Besides being able to inflict attacks without support and assert U.S. sea control, the submarine fleet will depend upon new capabilities that “trick, jam or blind adversary sensors, disrupt cyber systems, cripple targets without killing them, destroy seabed targets, attack shallow and fast surface ships and permit time-critical strikes against distance targets,” the Undersea Warfare Guidance states.

But back to our history lesson: The unprecedented use of periscope photography used by USS Nautilus (SS 168) helped provide some of the best intelligence gathered among an arpeggio of atolls that populated the Gilberts in the South Pacific. It was Nautilus’ successful sixth patrol mission that was the basis for similar submarine reconnaissance for the rest of the Pacific campaign.

Tarawa was the largest of the atolls that populated the Gilberts in the South Pacific. The Japanese fortified it shortly after the attack on Pearl Harbor.

Submarines, already used in landing teams of the Fifth Amphibious Corps to scout out enemy territory under darkness, were becoming vital in providing periscope photography. Up to that point, pictures shot through periscopes were used to document the sinking of ships. Rear Adm. Richard Turner and Marine Gen. Holland Smith determined periscope photography could provide panoramic sequence and topographic features. With the addition of aerial photographs, it would provide the best information possible for landing teams.

The perfect submarine to achieve that goal was Nautilus, a large, mine-laying sub that had already performed a number of missions in the South Pacific. Under the leadership of Cmdr. William D. Irwin, the Nautilus was given orders in September 1943 to conduct periscope reconnaissance and photograph the beachheads of Tarawa, Kuma, Butairiari, Apamama (also known as Abemama) and Makin.

After 18 days of periscope photography, Nautilus returned to Pearl Harbor to prepare for an operation called Boxcloth, in which the sub would land the first recon unit to perform amphibious reconnaissance in the Gilbert Islands. Knowing Japanese troops were on the island, Gen. Smith determined it was best to scope out the size and location of the troops before committing more Marines in taking Apamama Atoll.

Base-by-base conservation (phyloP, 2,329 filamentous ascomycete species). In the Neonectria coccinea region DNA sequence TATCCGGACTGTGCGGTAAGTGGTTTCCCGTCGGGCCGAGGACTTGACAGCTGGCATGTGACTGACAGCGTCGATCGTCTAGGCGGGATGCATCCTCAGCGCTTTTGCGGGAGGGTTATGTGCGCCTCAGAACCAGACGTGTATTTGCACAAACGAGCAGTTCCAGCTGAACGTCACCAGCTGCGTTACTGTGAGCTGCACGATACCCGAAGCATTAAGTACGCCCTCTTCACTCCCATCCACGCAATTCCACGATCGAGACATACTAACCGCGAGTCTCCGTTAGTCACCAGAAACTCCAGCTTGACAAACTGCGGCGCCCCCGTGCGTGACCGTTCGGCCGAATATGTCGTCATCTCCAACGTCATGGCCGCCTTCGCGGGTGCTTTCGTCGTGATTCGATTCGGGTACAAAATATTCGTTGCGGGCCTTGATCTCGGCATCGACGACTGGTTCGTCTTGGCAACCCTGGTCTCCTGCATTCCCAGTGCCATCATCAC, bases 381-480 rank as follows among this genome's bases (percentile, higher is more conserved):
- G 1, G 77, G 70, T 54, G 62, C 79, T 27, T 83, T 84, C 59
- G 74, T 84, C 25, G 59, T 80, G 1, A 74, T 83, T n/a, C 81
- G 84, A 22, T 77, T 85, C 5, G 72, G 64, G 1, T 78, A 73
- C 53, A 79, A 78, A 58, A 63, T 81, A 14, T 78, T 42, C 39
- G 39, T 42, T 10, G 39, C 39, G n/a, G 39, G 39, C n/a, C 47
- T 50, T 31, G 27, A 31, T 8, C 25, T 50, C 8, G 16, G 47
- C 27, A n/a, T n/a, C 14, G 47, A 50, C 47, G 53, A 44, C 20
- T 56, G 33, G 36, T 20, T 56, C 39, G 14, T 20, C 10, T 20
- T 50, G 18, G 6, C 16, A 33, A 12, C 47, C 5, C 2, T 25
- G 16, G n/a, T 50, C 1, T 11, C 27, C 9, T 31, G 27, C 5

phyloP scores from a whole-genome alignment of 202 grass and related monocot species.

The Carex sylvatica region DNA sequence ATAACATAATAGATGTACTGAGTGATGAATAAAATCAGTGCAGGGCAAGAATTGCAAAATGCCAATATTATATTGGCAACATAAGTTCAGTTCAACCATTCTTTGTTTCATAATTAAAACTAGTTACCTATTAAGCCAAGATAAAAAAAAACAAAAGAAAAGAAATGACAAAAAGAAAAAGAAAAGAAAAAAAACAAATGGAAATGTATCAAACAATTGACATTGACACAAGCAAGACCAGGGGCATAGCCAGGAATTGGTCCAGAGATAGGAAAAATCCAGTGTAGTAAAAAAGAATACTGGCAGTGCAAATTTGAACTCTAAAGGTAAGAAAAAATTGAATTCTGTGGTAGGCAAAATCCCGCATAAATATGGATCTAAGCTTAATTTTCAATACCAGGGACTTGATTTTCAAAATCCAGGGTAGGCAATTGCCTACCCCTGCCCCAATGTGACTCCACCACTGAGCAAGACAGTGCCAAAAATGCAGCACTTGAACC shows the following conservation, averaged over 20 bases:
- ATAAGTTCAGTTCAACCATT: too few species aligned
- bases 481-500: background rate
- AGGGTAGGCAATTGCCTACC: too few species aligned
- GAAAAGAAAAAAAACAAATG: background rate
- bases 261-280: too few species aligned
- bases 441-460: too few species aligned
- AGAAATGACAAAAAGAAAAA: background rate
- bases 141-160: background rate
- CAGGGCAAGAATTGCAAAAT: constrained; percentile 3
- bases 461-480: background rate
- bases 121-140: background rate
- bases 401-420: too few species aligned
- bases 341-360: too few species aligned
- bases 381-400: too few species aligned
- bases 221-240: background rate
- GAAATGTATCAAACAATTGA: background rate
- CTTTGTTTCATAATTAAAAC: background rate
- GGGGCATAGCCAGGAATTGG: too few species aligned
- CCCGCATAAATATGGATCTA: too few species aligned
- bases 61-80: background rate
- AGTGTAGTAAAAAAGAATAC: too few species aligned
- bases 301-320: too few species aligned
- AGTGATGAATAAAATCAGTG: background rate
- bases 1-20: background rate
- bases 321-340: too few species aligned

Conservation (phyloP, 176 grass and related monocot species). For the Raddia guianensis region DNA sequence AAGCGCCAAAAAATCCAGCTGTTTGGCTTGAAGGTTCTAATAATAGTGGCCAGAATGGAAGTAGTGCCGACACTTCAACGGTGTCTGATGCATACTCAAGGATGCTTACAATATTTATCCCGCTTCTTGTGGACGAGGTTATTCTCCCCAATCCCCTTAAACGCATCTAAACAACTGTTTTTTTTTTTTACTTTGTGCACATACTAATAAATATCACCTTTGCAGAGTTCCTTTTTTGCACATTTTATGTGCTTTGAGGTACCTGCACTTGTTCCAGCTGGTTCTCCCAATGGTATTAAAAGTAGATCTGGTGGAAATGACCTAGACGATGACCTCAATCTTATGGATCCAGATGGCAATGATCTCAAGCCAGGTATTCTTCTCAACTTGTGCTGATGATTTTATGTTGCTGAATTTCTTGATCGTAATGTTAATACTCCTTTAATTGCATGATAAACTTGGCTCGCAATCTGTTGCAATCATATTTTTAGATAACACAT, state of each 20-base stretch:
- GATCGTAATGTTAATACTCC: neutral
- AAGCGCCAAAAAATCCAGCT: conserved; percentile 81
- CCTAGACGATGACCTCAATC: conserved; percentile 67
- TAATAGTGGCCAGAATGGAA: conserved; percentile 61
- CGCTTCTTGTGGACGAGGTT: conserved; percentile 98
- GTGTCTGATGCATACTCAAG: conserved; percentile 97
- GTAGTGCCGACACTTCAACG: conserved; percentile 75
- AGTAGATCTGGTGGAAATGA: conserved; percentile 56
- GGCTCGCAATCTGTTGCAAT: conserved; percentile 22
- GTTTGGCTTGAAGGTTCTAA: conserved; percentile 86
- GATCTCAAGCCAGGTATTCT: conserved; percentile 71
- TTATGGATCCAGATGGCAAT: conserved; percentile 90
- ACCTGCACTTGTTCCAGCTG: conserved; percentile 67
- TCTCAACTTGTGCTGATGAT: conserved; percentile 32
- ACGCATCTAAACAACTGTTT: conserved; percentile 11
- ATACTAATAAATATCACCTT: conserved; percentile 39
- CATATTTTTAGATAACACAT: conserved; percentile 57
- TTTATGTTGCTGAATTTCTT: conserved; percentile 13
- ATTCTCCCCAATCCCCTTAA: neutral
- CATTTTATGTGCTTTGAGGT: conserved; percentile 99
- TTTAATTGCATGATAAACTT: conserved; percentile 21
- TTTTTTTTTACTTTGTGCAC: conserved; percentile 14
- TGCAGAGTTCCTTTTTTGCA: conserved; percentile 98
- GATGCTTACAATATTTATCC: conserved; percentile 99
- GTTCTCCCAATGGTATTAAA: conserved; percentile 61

Nautilus returned to just outside Tarawa’s harbor, where reconnaissance discovered an 11-degree compass error in old British charts for the entrance into the Tarawa Atoll. The charts were adjusted, and that correction would later prove crucial for task forces headed toward the Nov. 20-23 battle.

After performing periscope photography along Tarawa, Irwin received orders to look for a missing naval aviator shot down in the area. As Nautilus skimmed along the coast, she was fired upon by a Japanese shore battery, forcing her to dive. At this point, the rescue mission was called off and Nautilus ordered to proceed to Apamama, loaded with 5th Amphibious Reconnaissance Company and an Australian scout who spoke the Gilbertian language.

While gliding on the surface, Nautilus made radar contact with an “unknown” vessel traveling at 25 knots. Irwin correctly assessed it wasn’t likely to be the enemy and since his oxygen and battery were low, he chose not to submerge. Unfortunately, word of the rescue mission being aborted didn’t reach the command of the cruiser Santa Fe (CL-60) and destroyer Ringgold (DD-500), from a nearby task force. Picking up Nautilus on radar and with low visibility, they fired on what they thought was a Japanese patrol vessel. A shell struck the submarine in the conning tower hatch, but luckily, the shell didn’t explode. Water poured into the tower, flooding the main induction and shutting down the gyroscope. After diving to 300 feet, repairs were made to the sub. After two hours, Nautilus continued on to Apamama Atoll.